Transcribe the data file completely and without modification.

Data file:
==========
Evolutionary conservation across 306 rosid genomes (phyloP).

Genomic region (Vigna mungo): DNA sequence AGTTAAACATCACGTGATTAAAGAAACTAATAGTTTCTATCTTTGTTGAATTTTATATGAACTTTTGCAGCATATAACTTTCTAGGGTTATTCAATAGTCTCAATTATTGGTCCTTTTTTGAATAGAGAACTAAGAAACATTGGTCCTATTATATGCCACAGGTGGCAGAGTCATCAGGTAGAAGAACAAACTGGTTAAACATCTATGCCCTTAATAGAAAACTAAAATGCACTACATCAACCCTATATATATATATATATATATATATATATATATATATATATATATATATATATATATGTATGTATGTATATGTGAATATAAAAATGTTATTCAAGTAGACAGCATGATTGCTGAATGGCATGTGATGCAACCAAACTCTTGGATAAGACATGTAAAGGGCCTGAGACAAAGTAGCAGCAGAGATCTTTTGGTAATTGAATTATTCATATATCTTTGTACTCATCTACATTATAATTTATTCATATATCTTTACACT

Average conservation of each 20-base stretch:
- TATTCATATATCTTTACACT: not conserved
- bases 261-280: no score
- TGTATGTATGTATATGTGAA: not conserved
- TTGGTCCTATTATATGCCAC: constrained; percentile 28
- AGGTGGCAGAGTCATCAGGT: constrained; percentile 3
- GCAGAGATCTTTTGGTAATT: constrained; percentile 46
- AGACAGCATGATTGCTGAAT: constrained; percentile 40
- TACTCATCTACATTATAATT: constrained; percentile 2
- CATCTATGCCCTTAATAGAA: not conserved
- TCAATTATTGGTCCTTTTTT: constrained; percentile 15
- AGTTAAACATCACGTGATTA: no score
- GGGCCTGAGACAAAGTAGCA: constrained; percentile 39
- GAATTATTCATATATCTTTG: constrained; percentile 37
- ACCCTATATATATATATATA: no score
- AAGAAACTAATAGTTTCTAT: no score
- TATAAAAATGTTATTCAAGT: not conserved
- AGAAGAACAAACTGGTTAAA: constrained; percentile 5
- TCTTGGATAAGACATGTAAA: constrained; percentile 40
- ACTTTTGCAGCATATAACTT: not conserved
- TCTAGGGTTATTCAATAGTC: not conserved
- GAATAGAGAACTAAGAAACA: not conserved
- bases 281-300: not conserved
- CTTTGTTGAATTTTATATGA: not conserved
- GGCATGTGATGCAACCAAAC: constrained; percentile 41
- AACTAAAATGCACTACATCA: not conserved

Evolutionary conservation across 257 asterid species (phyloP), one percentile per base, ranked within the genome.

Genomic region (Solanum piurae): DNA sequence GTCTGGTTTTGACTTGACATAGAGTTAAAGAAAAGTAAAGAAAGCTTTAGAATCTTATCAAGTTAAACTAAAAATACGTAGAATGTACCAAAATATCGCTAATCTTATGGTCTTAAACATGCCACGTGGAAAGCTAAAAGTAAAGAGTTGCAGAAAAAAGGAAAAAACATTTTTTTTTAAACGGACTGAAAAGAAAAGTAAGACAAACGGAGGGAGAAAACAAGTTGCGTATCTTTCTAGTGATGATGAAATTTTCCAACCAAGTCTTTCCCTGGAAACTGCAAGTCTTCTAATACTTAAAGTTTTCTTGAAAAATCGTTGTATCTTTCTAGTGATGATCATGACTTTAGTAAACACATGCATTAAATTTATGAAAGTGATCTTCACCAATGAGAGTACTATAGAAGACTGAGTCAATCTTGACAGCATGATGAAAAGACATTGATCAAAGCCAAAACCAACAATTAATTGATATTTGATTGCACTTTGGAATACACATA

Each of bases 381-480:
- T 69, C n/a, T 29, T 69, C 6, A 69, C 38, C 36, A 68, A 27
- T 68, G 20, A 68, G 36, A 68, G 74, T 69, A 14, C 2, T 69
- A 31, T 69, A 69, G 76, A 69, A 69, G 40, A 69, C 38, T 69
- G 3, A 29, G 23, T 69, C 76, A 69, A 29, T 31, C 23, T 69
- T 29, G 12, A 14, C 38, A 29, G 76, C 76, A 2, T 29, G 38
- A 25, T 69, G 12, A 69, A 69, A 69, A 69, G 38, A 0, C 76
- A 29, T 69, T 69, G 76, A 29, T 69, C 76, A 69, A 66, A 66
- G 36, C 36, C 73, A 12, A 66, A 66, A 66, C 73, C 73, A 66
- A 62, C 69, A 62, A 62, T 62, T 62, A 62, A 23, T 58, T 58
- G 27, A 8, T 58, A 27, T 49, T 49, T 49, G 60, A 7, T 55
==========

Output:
Evolutionary conservation across 306 rosid genomes (phyloP).

Genomic region (Vigna mungo): DNA sequence AGTTAAACATCACGTGATTAAAGAAACTAATAGTTTCTATCTTTGTTGAATTTTATATGAACTTTTGCAGCATATAACTTTCTAGGGTTATTCAATAGTCTCAATTATTGGTCCTTTTTTGAATAGAGAACTAAGAAACATTGGTCCTATTATATGCCACAGGTGGCAGAGTCATCAGGTAGAAGAACAAACTGGTTAAACATCTATGCCCTTAATAGAAAACTAAAATGCACTACATCAACCCTATATATATATATATATATATATATATATATATATATATATATATATATATATATATGTATGTATGTATATGTGAATATAAAAATGTTATTCAAGTAGACAGCATGATTGCTGAATGGCATGTGATGCAACCAAACTCTTGGATAAGACATGTAAAGGGCCTGAGACAAAGTAGCAGCAGAGATCTTTTGGTAATTGAATTATTCATATATCTTTGTACTCATCTACATTATAATTTATTCATATATCTTTACACT

Average conservation of each 20-base stretch:
- TATTCATATATCTTTACACT: not conserved
- bases 261-280: no score
- TGTATGTATGTATATGTGAA: not conserved
- TTGGTCCTATTATATGCCAC: constrained; percentile 28
- AGGTGGCAGAGTCATCAGGT: constrained; percentile 3
- GCAGAGATCTTTTGGTAATT: constrained; percentile 46
- AGACAGCATGATTGCTGAAT: constrained; percentile 40
- TACTCATCTACATTATAATT: constrained; percentile 2
- CATCTATGCCCTTAATAGAA: not conserved
- TCAATTATTGGTCCTTTTTT: constrained; percentile 15
- AGTTAAACATCACGTGATTA: no score
- GGGCCTGAGACAAAGTAGCA: constrained; percentile 39
- GAATTATTCATATATCTTTG: constrained; percentile 37
- ACCCTATATATATATATATA: no score
- AAGAAACTAATAGTTTCTAT: no score
- TATAAAAATGTTATTCAAGT: not conserved
- AGAAGAACAAACTGGTTAAA: constrained; percentile 5
- TCTTGGATAAGACATGTAAA: constrained; percentile 40
- ACTTTTGCAGCATATAACTT: not conserved
- TCTAGGGTTATTCAATAGTC: not conserved
- GAATAGAGAACTAAGAAACA: not conserved
- bases 281-300: not conserved
- CTTTGTTGAATTTTATATGA: not conserved
- GGCATGTGATGCAACCAAAC: constrained; percentile 41
- AACTAAAATGCACTACATCA: not conserved

Evolutionary conservation across 257 asterid species (phyloP), one percentile per base, ranked within the genome.

Genomic region (Solanum piurae): DNA sequence GTCTGGTTTTGACTTGACATAGAGTTAAAGAAAAGTAAAGAAAGCTTTAGAATCTTATCAAGTTAAACTAAAAATACGTAGAATGTACCAAAATATCGCTAATCTTATGGTCTTAAACATGCCACGTGGAAAGCTAAAAGTAAAGAGTTGCAGAAAAAAGGAAAAAACATTTTTTTTTAAACGGACTGAAAAGAAAAGTAAGACAAACGGAGGGAGAAAACAAGTTGCGTATCTTTCTAGTGATGATGAAATTTTCCAACCAAGTCTTTCCCTGGAAACTGCAAGTCTTCTAATACTTAAAGTTTTCTTGAAAAATCGTTGTATCTTTCTAGTGATGATCATGACTTTAGTAAACACATGCATTAAATTTATGAAAGTGATCTTCACCAATGAGAGTACTATAGAAGACTGAGTCAATCTTGACAGCATGATGAAAAGACATTGATCAAAGCCAAAACCAACAATTAATTGATATTTGATTGCACTTTGGAATACACATA

Each of bases 381-480:
- T 69, C n/a, T 29, T 69, C 6, A 69, C 38, C 36, A 68, A 27
- T 68, G 20, A 68, G 36, A 68, G 74, T 69, A 14, C 2, T 69
- A 31, T 69, A 69, G 76, A 69, A 69, G 40, A 69, C 38, T 69
- G 3, A 29, G 23, T 69, C 76, A 69, A 29, T 31, C 23, T 69
- T 29, G 12, A 14, C 38, A 29, G 76, C 76, A 2, T 29, G 38
- A 25, T 69, G 12, A 69, A 69, A 69, A 69, G 38, A 0, C 76
- A 29, T 69, T 69, G 76, A 29, T 69, C 76, A 69, A 66, A 66
- G 36, C 36, C 73, A 12, A 66, A 66, A 66, C 73, C 73, A 66
- A 62, C 69, A 62, A 62, T 62, T 62, A 62, A 23, T 58, T 58
- G 27, A 8, T 58, A 27, T 49, T 49, T 49, G 60, A 7, T 55